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How did U.S. women’s basketball replace its legends? It starts with Alyssa Thomas.

Alyssa Thomas

If this FIBA World Cup marks the beginning of a new era of U.S. women’s basketball, it is notable, if not remarkable, that no player has been more visible than Alyssa Thomas.

Thomas is making her global championship debut in Sydney. She is the only woman on the team in her 30s. Rarely, if ever, has a player who waited this long to put on a U.S. uniform made such an impact out of the gate. Certainly not since the last major tournament in Australia, when 30-year-old Yolanda Griffith starred at the 2000 Olympics.

Over the last week, Thomas leads the U.S. in minutes played and is one of two players to start all seven games along with Breanna Stewart, the Tokyo Olympic MVP. She ranks fourth on the team in scoring (10.6 points per game), is tied for second in rebounding (6.7), second in assists (4.6) and first in steals (2.7).

The Americans, with their new breakthrough power forward, face China in Saturday’s final, seeking a fourth consecutive world title and 60th consecutive victory between Olympic and world championship play dating to 2006.

“She takes a lot of pressure off of us,” two-time WNBA MVP A’ja Wilson said after Thomas had 13 points, 14 rebounds and seven assists in a quarterfinal win over Serbia. “I think she’s the glue of this team, the X-factor of this team, because that’s her game and that’s her style.”

Thomas earned the nickname “Baby Bron Bron” at the University of Maryland for her LeBron James-like play. USA Basketball took notice in 2013, when she was one of six collegians named to a 33-player national team training camp.

But that participation was the last of Thomas’ bullet points on her USA Basketball bio for another nine years, until she was named to the FIBA World Cup qualifying team last February.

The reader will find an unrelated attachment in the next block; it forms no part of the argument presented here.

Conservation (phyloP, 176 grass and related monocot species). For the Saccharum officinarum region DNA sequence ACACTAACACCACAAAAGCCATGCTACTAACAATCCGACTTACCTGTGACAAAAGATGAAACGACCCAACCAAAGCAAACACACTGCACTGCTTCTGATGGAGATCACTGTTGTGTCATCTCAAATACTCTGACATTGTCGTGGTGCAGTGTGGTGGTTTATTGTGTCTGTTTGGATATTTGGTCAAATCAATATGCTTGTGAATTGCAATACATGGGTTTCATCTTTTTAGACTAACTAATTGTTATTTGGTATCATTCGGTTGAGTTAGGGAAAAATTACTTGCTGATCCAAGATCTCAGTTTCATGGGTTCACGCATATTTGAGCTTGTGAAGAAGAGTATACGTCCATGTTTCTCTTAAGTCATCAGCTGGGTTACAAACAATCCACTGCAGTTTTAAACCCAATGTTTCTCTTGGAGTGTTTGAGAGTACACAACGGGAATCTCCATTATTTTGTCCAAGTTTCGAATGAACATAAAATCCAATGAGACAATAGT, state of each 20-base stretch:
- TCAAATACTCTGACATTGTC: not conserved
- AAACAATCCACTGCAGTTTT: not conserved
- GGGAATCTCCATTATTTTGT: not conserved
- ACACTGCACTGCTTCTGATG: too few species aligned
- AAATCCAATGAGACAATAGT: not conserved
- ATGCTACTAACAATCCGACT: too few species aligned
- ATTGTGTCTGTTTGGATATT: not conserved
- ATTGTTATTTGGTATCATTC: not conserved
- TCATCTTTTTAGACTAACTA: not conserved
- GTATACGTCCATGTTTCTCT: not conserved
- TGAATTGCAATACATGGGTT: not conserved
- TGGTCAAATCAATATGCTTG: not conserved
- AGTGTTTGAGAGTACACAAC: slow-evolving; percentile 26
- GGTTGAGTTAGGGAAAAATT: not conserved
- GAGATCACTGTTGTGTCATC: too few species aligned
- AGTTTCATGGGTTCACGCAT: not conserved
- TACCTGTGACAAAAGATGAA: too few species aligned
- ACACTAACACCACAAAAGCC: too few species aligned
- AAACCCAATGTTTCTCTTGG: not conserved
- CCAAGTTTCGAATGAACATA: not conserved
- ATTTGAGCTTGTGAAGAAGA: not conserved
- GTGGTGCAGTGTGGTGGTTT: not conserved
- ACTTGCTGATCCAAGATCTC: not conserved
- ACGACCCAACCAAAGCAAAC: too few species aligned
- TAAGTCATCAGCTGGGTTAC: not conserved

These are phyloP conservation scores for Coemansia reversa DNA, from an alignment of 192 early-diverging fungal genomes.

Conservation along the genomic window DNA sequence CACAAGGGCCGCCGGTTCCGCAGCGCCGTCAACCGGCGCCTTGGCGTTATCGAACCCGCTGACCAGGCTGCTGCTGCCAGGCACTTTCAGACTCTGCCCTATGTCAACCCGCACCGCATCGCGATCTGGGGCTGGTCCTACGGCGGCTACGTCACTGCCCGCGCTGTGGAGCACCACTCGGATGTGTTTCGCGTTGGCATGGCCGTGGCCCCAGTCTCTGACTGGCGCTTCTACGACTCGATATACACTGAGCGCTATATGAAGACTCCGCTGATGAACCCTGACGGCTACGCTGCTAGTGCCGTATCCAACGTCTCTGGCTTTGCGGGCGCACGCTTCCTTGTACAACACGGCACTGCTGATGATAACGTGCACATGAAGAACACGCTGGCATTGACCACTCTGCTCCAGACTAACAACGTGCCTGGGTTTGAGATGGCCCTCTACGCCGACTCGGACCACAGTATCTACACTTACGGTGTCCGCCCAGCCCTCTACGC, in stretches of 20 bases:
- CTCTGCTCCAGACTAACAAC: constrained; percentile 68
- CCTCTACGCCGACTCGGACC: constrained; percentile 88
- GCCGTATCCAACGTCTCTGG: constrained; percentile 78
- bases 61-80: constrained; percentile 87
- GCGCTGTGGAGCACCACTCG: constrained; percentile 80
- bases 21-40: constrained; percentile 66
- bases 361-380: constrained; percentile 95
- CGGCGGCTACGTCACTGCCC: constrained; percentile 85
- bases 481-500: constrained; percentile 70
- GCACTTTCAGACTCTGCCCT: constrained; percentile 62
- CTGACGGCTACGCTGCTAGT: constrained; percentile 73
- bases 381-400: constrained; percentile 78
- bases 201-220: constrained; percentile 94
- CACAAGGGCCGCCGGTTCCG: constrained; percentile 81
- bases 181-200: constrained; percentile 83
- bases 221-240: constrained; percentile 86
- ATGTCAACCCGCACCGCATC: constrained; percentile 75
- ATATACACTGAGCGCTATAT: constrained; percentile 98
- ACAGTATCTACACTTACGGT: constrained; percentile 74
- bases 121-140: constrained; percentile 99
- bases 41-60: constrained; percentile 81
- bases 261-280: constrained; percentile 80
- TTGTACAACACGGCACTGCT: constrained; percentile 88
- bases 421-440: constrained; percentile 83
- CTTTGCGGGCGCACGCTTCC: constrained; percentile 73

Thomas had to wait her turn.

The U.S. was loaded in the frontcourt in the 2010s with older veterans — Candace ParkerTina CharlesSylvia FowlesBrittney GrinerElena Delle Donne — and then Stewart and Wilson came along, becoming arguably the two most valuable Americans in the last Olympic cycle.

Thomas produced, to that point, the best WNBA season of her career in 2020, but tore an Achilles playing overseas in January 2021, ruling out any chance of making the Tokyo Olympic team.

The combination of players’ absences this year — Charles, after three Olympic golds, ceded to younger players, Fowles retired and Griner is being detained in Russia — and Cheryl Reeve becoming head coach created an opportunity.

Thomas seized it, leading the Connecticut Sun to the WNBA Finals, where she recorded triple-doubles in the last two games of a series loss to the Las Vegas Aces. Then she boarded a plane to Sydney for her first major international experience and has similarly flourished.

Jennifer Rizzotti, part of the USA Basketball selection committee, said the 6-foot-2 Thomas combines the movement of Lindsay Whalen, the passing of Parker and the physicality of Rebekkah Brunson. She plays with labrum tears in each shoulder. There’s no single player like her.

“There’s definitely some post players that have that point forward mentality, but not quite with the guard skills that Alyssa has,” Rizzotti said. “I don’t see anybody, including guards, that can do what she does in the open court. Then you talk about how disruptive she is defensively and her ability to guard one through five. A’ja can guard one through five, Stewie can guard one through five, but nobody’s as disruptive as Alyssa is. On the perimeter and off the ball.”

Thomas also fit what Reeve, who succeeded Dawn Staley as head coach, was looking for in retooling the roster following the retirement of Sue Bird and possible end of Diana Taurasi‘s national team career at age 40.

“[Reeve] made it clear that she was hoping with the guard turnover that we would be able to play faster, more athletically, more possessions in the game,” Rizzotti said. “And therefore, she wanted to have post players that could push tempo, that could facilitate and kind of fit in with a ball-handling, passing mentality from the trail spot.”

Still, Thomas did not expect to be putting on a USA jersey this year. “Shocked” is the word USA Basketball chose to describe her reaction to making this team.

“It was kind of a surprise,” she said, according to USA Basketball. “I had just really taken my name out of it.”